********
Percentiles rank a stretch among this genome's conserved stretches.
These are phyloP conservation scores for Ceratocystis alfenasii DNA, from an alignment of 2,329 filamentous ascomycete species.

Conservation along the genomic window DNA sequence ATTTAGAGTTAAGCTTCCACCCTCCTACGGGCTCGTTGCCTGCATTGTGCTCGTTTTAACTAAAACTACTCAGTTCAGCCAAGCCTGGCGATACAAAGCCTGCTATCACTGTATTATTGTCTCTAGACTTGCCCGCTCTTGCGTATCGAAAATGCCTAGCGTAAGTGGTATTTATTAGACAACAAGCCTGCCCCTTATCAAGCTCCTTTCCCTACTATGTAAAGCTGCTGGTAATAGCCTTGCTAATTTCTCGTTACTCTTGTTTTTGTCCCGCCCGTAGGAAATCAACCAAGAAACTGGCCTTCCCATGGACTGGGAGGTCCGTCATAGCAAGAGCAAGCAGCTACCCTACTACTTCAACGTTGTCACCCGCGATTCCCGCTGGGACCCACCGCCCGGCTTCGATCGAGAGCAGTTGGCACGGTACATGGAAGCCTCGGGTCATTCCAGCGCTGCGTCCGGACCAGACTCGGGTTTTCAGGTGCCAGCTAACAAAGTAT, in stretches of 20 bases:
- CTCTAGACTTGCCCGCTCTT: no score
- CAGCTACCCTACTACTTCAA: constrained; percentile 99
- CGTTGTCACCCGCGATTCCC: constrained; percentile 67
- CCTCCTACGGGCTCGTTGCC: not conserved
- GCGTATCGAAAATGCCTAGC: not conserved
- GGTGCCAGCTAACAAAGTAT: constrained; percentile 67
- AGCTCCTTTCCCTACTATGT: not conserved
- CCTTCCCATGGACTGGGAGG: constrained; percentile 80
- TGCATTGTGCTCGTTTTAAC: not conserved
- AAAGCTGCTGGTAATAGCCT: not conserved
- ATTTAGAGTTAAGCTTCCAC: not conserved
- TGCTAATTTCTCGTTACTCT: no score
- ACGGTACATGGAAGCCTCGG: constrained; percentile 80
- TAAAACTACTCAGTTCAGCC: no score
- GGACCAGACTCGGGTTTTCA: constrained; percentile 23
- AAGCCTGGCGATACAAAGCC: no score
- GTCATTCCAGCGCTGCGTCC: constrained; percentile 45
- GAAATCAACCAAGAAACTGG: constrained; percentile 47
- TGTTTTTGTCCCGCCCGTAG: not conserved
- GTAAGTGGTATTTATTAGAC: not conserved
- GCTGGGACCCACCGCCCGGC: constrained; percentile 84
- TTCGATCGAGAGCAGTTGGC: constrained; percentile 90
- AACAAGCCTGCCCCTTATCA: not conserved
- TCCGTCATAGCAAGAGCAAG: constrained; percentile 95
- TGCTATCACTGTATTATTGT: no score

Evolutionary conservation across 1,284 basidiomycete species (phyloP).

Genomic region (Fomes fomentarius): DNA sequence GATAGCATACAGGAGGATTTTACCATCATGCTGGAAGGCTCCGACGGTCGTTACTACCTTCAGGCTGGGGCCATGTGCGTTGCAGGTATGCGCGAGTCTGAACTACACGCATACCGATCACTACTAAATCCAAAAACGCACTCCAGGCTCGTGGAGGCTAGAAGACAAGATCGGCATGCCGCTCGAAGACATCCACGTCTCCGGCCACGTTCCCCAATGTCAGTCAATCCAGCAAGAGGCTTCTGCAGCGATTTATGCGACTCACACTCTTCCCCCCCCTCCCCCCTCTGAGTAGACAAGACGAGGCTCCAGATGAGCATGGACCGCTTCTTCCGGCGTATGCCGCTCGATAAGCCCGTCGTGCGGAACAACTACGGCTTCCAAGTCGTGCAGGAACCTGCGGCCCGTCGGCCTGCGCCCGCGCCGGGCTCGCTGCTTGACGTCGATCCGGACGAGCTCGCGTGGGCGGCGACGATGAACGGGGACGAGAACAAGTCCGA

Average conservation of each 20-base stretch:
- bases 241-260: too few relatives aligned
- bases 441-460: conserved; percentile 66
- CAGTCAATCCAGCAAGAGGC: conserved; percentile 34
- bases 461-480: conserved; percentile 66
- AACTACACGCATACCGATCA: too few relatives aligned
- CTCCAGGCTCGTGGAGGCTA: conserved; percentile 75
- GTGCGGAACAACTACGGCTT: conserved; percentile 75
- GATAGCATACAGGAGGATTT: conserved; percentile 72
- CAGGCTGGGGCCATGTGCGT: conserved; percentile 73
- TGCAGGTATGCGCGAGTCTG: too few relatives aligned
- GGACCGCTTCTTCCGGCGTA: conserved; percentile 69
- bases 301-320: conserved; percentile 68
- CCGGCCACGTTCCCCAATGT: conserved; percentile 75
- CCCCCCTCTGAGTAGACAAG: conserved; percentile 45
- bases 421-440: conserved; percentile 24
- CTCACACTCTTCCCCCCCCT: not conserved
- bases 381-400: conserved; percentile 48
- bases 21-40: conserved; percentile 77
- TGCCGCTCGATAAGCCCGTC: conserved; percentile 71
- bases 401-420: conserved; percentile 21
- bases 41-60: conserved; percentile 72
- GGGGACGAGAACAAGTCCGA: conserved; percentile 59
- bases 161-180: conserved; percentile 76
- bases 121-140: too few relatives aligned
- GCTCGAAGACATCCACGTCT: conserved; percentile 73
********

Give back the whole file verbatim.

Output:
Percentiles rank a stretch among this genome's conserved stretches.
These are phyloP conservation scores for Ceratocystis alfenasii DNA, from an alignment of 2,329 filamentous ascomycete species.

Conservation along the genomic window DNA sequence ATTTAGAGTTAAGCTTCCACCCTCCTACGGGCTCGTTGCCTGCATTGTGCTCGTTTTAACTAAAACTACTCAGTTCAGCCAAGCCTGGCGATACAAAGCCTGCTATCACTGTATTATTGTCTCTAGACTTGCCCGCTCTTGCGTATCGAAAATGCCTAGCGTAAGTGGTATTTATTAGACAACAAGCCTGCCCCTTATCAAGCTCCTTTCCCTACTATGTAAAGCTGCTGGTAATAGCCTTGCTAATTTCTCGTTACTCTTGTTTTTGTCCCGCCCGTAGGAAATCAACCAAGAAACTGGCCTTCCCATGGACTGGGAGGTCCGTCATAGCAAGAGCAAGCAGCTACCCTACTACTTCAACGTTGTCACCCGCGATTCCCGCTGGGACCCACCGCCCGGCTTCGATCGAGAGCAGTTGGCACGGTACATGGAAGCCTCGGGTCATTCCAGCGCTGCGTCCGGACCAGACTCGGGTTTTCAGGTGCCAGCTAACAAAGTAT, in stretches of 20 bases:
- CTCTAGACTTGCCCGCTCTT: no score
- CAGCTACCCTACTACTTCAA: constrained; percentile 99
- CGTTGTCACCCGCGATTCCC: constrained; percentile 67
- CCTCCTACGGGCTCGTTGCC: not conserved
- GCGTATCGAAAATGCCTAGC: not conserved
- GGTGCCAGCTAACAAAGTAT: constrained; percentile 67
- AGCTCCTTTCCCTACTATGT: not conserved
- CCTTCCCATGGACTGGGAGG: constrained; percentile 80
- TGCATTGTGCTCGTTTTAAC: not conserved
- AAAGCTGCTGGTAATAGCCT: not conserved
- ATTTAGAGTTAAGCTTCCAC: not conserved
- TGCTAATTTCTCGTTACTCT: no score
- ACGGTACATGGAAGCCTCGG: constrained; percentile 80
- TAAAACTACTCAGTTCAGCC: no score
- GGACCAGACTCGGGTTTTCA: constrained; percentile 23
- AAGCCTGGCGATACAAAGCC: no score
- GTCATTCCAGCGCTGCGTCC: constrained; percentile 45
- GAAATCAACCAAGAAACTGG: constrained; percentile 47
- TGTTTTTGTCCCGCCCGTAG: not conserved
- GTAAGTGGTATTTATTAGAC: not conserved
- GCTGGGACCCACCGCCCGGC: constrained; percentile 84
- TTCGATCGAGAGCAGTTGGC: constrained; percentile 90
- AACAAGCCTGCCCCTTATCA: not conserved
- TCCGTCATAGCAAGAGCAAG: constrained; percentile 95
- TGCTATCACTGTATTATTGT: no score

Evolutionary conservation across 1,284 basidiomycete species (phyloP).

Genomic region (Fomes fomentarius): DNA sequence GATAGCATACAGGAGGATTTTACCATCATGCTGGAAGGCTCCGACGGTCGTTACTACCTTCAGGCTGGGGCCATGTGCGTTGCAGGTATGCGCGAGTCTGAACTACACGCATACCGATCACTACTAAATCCAAAAACGCACTCCAGGCTCGTGGAGGCTAGAAGACAAGATCGGCATGCCGCTCGAAGACATCCACGTCTCCGGCCACGTTCCCCAATGTCAGTCAATCCAGCAAGAGGCTTCTGCAGCGATTTATGCGACTCACACTCTTCCCCCCCCTCCCCCCTCTGAGTAGACAAGACGAGGCTCCAGATGAGCATGGACCGCTTCTTCCGGCGTATGCCGCTCGATAAGCCCGTCGTGCGGAACAACTACGGCTTCCAAGTCGTGCAGGAACCTGCGGCCCGTCGGCCTGCGCCCGCGCCGGGCTCGCTGCTTGACGTCGATCCGGACGAGCTCGCGTGGGCGGCGACGATGAACGGGGACGAGAACAAGTCCGA

Average conservation of each 20-base stretch:
- bases 241-260: too few relatives aligned
- bases 441-460: conserved; percentile 66
- CAGTCAATCCAGCAAGAGGC: conserved; percentile 34
- bases 461-480: conserved; percentile 66
- AACTACACGCATACCGATCA: too few relatives aligned
- CTCCAGGCTCGTGGAGGCTA: conserved; percentile 75
- GTGCGGAACAACTACGGCTT: conserved; percentile 75
- GATAGCATACAGGAGGATTT: conserved; percentile 72
- CAGGCTGGGGCCATGTGCGT: conserved; percentile 73
- TGCAGGTATGCGCGAGTCTG: too few relatives aligned
- GGACCGCTTCTTCCGGCGTA: conserved; percentile 69
- bases 301-320: conserved; percentile 68
- CCGGCCACGTTCCCCAATGT: conserved; percentile 75
- CCCCCCTCTGAGTAGACAAG: conserved; percentile 45
- bases 421-440: conserved; percentile 24
- CTCACACTCTTCCCCCCCCT: not conserved
- bases 381-400: conserved; percentile 48
- bases 21-40: conserved; percentile 77
- TGCCGCTCGATAAGCCCGTC: conserved; percentile 71
- bases 401-420: conserved; percentile 21
- bases 41-60: conserved; percentile 72
- GGGGACGAGAACAAGTCCGA: conserved; percentile 59
- bases 161-180: conserved; percentile 76
- bases 121-140: too few relatives aligned
- GCTCGAAGACATCCACGTCT: conserved; percentile 73